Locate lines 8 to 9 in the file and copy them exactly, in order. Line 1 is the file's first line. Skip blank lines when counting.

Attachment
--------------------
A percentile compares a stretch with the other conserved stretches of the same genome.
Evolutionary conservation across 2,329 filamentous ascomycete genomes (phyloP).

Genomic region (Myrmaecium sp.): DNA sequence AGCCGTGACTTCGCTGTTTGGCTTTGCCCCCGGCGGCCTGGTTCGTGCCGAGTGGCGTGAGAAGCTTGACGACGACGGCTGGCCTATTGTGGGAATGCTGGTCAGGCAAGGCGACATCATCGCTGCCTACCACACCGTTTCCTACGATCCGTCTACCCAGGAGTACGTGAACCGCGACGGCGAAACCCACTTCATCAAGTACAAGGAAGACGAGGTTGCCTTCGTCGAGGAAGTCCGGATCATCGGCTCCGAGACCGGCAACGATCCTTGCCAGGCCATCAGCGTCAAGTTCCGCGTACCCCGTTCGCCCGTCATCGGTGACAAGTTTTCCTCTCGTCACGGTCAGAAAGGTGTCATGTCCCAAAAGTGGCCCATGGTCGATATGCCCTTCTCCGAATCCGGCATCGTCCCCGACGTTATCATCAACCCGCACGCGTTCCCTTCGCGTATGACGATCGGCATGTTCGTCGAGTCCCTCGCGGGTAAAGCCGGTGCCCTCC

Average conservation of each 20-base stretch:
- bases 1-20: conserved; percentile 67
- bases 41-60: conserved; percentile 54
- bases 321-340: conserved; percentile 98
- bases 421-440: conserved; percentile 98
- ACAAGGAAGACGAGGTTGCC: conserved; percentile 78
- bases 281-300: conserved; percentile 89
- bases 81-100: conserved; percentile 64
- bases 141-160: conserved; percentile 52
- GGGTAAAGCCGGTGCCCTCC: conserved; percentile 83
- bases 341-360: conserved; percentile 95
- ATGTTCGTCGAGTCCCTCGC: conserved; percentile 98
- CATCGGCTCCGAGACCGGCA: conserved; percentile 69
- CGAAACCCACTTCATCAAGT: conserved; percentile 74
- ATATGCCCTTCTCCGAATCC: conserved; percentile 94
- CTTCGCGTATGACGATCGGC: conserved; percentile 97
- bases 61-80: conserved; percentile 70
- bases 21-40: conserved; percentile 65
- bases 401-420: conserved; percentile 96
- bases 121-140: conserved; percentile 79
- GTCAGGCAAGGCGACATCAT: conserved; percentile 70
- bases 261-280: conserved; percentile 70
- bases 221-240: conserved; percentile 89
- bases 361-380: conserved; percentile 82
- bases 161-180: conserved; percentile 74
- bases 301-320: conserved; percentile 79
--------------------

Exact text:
- bases 421-440: conserved; percentile 98
- ACAAGGAAGACGAGGTTGCC: conserved; percentile 78